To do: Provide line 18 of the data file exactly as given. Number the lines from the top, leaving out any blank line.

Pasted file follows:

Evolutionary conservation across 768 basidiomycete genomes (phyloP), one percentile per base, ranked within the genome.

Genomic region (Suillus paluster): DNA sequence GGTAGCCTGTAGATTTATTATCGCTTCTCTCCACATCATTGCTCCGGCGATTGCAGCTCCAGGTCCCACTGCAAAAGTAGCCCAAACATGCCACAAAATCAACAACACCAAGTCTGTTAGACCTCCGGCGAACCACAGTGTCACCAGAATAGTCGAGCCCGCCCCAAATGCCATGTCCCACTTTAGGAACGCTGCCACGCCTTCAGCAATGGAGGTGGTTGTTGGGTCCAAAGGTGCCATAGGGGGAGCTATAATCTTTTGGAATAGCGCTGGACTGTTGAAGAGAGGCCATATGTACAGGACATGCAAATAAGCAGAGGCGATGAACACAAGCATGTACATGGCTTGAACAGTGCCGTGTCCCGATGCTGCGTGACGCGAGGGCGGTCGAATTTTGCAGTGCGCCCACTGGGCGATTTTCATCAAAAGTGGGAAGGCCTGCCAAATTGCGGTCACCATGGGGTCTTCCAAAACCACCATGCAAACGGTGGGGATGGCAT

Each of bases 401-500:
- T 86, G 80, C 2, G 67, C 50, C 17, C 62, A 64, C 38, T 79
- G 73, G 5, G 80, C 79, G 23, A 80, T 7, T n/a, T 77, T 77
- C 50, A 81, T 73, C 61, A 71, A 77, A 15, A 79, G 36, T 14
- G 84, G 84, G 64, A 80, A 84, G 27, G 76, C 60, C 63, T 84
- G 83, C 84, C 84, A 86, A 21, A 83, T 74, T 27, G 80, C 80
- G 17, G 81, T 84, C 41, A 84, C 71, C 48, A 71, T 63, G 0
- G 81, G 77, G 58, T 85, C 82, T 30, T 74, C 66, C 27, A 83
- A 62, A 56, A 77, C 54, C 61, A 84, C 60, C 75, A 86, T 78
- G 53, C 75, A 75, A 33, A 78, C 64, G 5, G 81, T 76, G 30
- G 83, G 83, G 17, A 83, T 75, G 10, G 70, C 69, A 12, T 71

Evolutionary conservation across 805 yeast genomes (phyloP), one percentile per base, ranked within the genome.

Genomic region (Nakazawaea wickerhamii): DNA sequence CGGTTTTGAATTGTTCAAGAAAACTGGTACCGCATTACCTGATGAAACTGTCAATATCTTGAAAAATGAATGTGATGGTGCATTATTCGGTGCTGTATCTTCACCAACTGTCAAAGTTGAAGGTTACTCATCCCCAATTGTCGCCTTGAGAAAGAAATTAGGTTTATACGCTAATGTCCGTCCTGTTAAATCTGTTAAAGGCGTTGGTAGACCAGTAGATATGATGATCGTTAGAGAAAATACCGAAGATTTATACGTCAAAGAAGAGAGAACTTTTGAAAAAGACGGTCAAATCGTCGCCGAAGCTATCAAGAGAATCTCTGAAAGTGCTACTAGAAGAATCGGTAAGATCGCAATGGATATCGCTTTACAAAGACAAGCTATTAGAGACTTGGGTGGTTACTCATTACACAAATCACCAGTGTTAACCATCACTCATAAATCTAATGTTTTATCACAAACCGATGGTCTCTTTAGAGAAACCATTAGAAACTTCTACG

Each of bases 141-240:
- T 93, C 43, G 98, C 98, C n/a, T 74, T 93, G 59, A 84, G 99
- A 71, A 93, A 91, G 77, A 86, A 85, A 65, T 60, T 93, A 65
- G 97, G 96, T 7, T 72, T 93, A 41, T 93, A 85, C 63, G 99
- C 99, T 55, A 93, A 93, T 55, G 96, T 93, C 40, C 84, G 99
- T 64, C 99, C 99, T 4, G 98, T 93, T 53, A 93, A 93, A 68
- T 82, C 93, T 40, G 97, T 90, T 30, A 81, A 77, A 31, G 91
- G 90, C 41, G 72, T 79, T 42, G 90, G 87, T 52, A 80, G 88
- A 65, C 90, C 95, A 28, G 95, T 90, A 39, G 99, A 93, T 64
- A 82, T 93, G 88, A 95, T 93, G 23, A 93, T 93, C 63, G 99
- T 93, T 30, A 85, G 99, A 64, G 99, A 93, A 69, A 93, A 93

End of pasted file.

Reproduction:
- A 71, A 93, A 91, G 77, A 86, A 85, A 65, T 60, T 93, A 65